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Cutting management for cool-season forage grasses

Phil Kaatz Published on 15 September 2011

The height and frequency that you harvest grass can affect yield, quality and the longevity of your grass hayfields and pastures.

 

Some of the questions that inevitably come up when talking with grass producers are:

  • What is the best height at which grass hayfields and pastures should be harvested?

  • Why do some farm managers have grass stands of improved hay or pasture last for years and others have them fade away sooner than they like? Is it poor soils, lack of nutrition, winter kill or something else?

The answer to these questions may be in the management associated with the harvesting height of the plants.

The goal of this article is to help grass hay and pasture producers understand the effect their cutting management decisions have associated with the longevity of their stands. This can be beneficial for increased profits and efficiency.

Grass plant defoliation can have either a positive or a negative effect based on several factors including grazing or mowing height, frequency of cutting or grazing, the duration of the defoliation and the rest interval after defoliation.

Especially with today’s modern harvesters that can mow close to the soil surface, this issue has become more important than ever.

Tolerance to frequent defoliation (harvest or grazing) varies by species. This makes it important to consider the cutting or grazing schedule based on the types of grasses present in fields.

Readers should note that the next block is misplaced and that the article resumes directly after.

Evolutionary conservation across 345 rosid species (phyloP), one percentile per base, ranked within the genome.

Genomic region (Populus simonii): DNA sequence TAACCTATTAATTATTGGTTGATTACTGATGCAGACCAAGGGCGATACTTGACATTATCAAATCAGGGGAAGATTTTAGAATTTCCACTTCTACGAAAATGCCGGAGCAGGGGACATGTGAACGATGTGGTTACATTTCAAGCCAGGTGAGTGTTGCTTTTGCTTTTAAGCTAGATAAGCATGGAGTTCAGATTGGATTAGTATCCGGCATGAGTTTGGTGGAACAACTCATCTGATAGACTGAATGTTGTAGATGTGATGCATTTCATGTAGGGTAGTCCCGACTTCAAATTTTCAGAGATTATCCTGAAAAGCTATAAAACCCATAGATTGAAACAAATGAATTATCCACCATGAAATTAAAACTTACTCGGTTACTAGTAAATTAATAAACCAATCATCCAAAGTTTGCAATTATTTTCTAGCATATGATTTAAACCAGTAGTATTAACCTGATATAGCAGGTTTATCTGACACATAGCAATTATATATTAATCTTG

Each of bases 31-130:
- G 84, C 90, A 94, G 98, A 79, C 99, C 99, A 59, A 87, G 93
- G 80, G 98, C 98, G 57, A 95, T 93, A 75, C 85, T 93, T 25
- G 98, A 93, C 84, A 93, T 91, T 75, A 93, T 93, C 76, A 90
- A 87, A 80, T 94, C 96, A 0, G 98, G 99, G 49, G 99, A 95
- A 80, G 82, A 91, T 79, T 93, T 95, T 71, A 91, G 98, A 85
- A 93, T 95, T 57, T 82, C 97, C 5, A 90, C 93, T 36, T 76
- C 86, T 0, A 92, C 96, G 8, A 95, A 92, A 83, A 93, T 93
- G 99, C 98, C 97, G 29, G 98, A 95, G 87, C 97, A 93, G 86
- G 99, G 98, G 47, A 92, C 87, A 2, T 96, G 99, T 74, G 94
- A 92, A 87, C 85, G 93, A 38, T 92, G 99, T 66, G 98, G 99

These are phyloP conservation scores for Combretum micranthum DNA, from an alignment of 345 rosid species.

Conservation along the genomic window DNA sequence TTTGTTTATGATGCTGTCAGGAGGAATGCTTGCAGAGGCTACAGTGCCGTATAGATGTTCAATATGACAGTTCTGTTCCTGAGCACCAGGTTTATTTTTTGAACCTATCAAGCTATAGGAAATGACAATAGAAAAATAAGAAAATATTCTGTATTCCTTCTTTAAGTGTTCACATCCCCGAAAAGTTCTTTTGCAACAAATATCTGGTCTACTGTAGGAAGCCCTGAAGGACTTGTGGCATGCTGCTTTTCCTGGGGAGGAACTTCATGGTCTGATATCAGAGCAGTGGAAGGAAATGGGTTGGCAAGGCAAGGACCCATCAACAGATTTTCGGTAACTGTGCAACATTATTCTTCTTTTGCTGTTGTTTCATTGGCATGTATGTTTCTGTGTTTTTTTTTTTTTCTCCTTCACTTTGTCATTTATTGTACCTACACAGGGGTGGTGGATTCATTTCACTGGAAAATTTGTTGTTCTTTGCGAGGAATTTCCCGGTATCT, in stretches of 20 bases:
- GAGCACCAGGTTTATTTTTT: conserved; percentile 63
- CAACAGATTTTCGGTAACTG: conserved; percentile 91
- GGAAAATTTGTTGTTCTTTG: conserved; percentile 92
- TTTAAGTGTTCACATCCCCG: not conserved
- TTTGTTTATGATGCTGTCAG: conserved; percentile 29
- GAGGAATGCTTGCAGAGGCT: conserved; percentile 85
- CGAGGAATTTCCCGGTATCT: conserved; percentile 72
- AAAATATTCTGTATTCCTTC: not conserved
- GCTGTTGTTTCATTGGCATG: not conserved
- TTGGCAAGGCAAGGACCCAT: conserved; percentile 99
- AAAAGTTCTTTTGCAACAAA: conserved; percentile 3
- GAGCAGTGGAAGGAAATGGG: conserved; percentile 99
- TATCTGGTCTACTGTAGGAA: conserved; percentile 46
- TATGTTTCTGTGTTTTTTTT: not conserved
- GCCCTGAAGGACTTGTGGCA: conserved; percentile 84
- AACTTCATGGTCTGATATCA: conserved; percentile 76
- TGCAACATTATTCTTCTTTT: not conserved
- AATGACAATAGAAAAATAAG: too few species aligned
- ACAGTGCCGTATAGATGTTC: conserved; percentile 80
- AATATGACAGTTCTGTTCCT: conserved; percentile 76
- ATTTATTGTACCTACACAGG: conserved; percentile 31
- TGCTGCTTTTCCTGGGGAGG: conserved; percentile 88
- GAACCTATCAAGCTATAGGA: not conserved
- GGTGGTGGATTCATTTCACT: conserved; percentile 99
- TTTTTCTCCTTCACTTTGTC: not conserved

For example, close, frequent harvests of timothy will quickly reduce the amount of timothy in the stand, while the same treatment of Kentucky bluegrass may actually increase the Kentucky bluegrass content of a stand.

Short-shooted species (Kentucky bluegrass, orchardgrass, perennial ryegrass, tall fescue and meadow brome) will generally be more tolerant to defoliation.

The long-shooted species (smooth brome, timothy, reed canarygrass and intermediate wheatgrass) are generally more sensitive to defoliation and recover at a slower rate.

Some grasses have a variety of growing mechanisms (meristems) that permit multiple harvests within a season.

The growth occurs at the base of the leaf, resulting in the youngest leaf tissue being at the base and the oldest at the leaf tip. If grasses are protected during critical periods, they are adapted to timely, moderate defoliation.

Management (or the degree of defoliation) of grass pastures and hayfields is not a one-size-fits-all approach and requires good planning to be successful.

The following key areas should be examined to reach the goals of producers:

  • bud and carbohydrate management
  • remaining leaf area management
  • defoliation
  • tiller management

Bud and carbohydrate management
Non-structural carbohydrate (stored energy) levels within a grass plant decrease as growth occurs, and levels remain low until the boot stage.

At this time, a portion of the carbohydrates are stored. Allowing grasses such as timothy to reach this stage increases regrowth potential.

Energy reserves also increase in the crowns of plants during the latter part of the growing season, just prior to dormancy, as buds develop for next year’s tillers.

So if severe defoliation occurs near the end of the growing season, the production of crown tissue will decrease and cause next year’s crop production to yield less.